With my dangling laptop bag bumping rhythmically against my well-cushioned behind, I sprint from the parking lot at OR Tambo International Airport (Johannesburg), up and down the stairs and through the crowd of baggage-wielding travellers. After tossing my laptop plus all the earthly belongings in my pockets onto the conveyer belt for security scanning, I dribble past the tackles of the shoe-shine guys. Within minutes I present my hyperventilating self at the mouth of the giant winding pipe that pours passengers into the aeroplane. Just as well that I had checked myself in online the night before! Slightly more than two hours later, I am in Parliament, Cape Town – where the 2012 State of the Nation address is about to be delivered. My job is to decode, unpack and analyse the speech on national radio.  So I take my seat in the makeshift radio station equipped with screens, audio and video feeds.

Zuma is in good spirits. Several times, he deviates from his notes. He jokes and smiles and a few times, he gives his signature deep-stomach chuckle. His audience catches onto his warmth and exuberance. His preliminary remarks predictably include a positive reference to the ANC centenary and unpredictably (even uncharacteristically) also include a mention of the likes of Biko, Sobukwe and Suzman. May this be the beginning of the de-ANC-isation of the South African liberation struggle history!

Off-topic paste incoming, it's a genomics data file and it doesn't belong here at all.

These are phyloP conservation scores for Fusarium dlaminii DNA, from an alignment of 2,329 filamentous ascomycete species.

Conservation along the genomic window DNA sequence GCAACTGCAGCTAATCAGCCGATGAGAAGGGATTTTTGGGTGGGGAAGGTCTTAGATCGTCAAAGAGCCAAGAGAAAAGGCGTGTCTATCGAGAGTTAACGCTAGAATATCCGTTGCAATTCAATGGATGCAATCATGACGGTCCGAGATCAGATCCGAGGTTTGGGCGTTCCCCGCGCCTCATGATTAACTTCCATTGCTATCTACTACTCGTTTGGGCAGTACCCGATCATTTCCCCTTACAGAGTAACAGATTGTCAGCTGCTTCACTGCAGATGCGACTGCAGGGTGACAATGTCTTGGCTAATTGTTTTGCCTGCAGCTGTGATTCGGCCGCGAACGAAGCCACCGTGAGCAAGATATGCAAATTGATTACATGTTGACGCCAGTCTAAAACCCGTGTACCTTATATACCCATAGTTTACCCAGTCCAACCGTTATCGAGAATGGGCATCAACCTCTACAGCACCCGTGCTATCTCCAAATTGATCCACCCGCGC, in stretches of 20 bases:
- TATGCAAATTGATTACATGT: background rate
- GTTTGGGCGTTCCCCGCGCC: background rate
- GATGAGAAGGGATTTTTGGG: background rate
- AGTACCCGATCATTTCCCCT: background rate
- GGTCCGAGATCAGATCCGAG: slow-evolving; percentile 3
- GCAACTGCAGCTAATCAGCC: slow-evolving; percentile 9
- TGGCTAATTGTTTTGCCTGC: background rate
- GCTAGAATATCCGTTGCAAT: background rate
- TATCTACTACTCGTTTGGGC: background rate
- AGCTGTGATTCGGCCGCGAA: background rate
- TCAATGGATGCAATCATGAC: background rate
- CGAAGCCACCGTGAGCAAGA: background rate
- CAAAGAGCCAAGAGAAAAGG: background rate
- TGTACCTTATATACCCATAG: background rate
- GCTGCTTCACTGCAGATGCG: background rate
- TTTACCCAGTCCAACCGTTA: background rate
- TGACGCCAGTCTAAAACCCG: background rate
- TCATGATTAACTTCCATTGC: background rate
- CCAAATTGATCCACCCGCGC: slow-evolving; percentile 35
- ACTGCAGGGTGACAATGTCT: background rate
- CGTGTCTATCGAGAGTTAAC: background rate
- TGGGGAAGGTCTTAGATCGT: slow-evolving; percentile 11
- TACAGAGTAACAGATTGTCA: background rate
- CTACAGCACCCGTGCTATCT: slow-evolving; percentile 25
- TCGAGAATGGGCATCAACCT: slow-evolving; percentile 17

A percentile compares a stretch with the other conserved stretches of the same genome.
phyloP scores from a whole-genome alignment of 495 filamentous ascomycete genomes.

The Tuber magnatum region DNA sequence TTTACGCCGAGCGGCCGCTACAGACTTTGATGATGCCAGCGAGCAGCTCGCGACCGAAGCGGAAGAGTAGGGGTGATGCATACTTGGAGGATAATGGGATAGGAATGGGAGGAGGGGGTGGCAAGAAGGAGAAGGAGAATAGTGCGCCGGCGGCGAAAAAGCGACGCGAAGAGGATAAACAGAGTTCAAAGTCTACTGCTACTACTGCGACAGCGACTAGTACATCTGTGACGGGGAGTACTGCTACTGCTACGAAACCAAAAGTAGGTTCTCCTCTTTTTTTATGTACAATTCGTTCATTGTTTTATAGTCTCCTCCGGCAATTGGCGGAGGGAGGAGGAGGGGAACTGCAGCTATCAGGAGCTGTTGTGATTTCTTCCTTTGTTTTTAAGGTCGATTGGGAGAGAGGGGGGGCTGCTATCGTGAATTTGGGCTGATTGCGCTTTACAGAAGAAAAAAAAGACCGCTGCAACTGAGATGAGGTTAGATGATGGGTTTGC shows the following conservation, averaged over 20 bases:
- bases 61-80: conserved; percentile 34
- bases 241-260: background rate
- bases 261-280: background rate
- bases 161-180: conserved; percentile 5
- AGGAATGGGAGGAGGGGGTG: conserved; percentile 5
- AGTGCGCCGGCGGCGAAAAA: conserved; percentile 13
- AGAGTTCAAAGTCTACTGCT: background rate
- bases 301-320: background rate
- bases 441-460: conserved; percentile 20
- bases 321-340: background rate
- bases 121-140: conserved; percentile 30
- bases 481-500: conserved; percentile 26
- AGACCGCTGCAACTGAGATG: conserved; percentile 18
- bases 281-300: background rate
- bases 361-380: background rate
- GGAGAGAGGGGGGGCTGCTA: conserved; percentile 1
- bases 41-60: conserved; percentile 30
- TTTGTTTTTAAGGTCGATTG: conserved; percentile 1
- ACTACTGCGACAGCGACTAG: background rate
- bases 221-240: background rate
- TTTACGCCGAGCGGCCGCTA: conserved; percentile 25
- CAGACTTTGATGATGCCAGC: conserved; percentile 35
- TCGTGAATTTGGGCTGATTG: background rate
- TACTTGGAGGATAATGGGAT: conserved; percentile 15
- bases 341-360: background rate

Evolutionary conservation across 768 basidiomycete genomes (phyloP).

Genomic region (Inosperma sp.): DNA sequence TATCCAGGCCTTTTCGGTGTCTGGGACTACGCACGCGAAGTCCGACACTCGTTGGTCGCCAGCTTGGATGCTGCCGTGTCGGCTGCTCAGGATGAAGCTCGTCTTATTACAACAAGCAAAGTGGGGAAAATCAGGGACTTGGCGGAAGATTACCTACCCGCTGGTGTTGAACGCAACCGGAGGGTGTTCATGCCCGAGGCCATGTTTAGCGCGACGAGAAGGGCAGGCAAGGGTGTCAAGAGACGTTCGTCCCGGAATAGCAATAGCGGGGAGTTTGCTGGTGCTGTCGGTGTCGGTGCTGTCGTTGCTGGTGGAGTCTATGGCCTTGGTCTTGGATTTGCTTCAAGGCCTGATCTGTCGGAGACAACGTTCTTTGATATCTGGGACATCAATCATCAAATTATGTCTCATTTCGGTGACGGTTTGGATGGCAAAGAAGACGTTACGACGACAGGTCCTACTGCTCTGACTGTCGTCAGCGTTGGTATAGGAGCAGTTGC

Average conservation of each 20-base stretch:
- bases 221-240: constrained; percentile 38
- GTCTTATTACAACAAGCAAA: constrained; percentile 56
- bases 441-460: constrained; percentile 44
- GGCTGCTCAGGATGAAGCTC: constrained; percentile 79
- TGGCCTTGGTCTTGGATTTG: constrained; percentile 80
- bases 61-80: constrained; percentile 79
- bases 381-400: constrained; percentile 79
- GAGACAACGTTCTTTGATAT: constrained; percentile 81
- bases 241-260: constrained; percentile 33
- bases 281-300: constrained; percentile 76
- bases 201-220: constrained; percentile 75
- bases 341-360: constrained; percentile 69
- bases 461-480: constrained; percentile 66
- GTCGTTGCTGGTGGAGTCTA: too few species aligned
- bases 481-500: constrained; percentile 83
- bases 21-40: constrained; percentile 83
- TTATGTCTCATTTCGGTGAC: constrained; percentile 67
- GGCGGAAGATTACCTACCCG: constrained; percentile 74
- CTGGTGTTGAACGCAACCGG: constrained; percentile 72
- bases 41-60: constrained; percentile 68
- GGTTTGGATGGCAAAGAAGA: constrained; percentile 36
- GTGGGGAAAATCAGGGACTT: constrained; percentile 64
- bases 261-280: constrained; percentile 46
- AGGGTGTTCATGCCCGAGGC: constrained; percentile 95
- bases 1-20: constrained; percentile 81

Next comes the mid-term review and a report-back. Sort of. The so-called review is thin, fast, and largely anecdotal, comprising mostly of PowerPoint-like listings of poorly nuanced, insufficiently developed points which are short on detail. Indeed the report-back consists mainly of recently begun works-in-progress. The problem of ‘structural unemployment’ is traced back to the 1970s – curiously, if also conveniently. The recession is predictably blamed for slowing things down. The list of ‘achievements’ or ‘encouraging signs’ looms large in this section of the speech. Those who fear ‘nationalisation’ are given the assurance that “the mining industry is one of the job drivers” and that government is “committed to the creation of a favourable and globally competitive mining sector” that attracts investment. In speaking about the unnamed provinces whose departments have been put under administration, the president uses the softest of words – “we are working with various provinces to improve governance…” Perhaps Mangaung weighed heavily on his mind, at this point?

Then comes the heart of the address, namely, the announcement of several izingqalazizinda (infrastructure initiatives). To appreciate the need and purpose of these, one must appreciate the problem to which these are designed to respond, namely, the triple challenges of unemployment, inequality and poverty. The initiatives come buttressed by a recently established Presidential Infrastructure Coordinating Commission (PICC) which is overseen directly by the president and his deputy. They straddle virtually all our major economic areas: road, rail, transportation of goods, water sanitation, electricity, mining, ports, exports, industrial development, higher education, the SKA bid and agriculture. As well as the above, the president pledges a home loan guarantee fund to enable those earning less than R15k a month to access mortgage loans, the installation of a million solar geysers in the next three years, the tightening of the Broad-Based Black Economic Act and the promulgation of a green paper designed to speed up land reform. All the initiatives will be driven by and located within state-owned enterprises and government (national and provincial). They are designed to stimulate the economy, create jobs, industrialise the country and generate skills.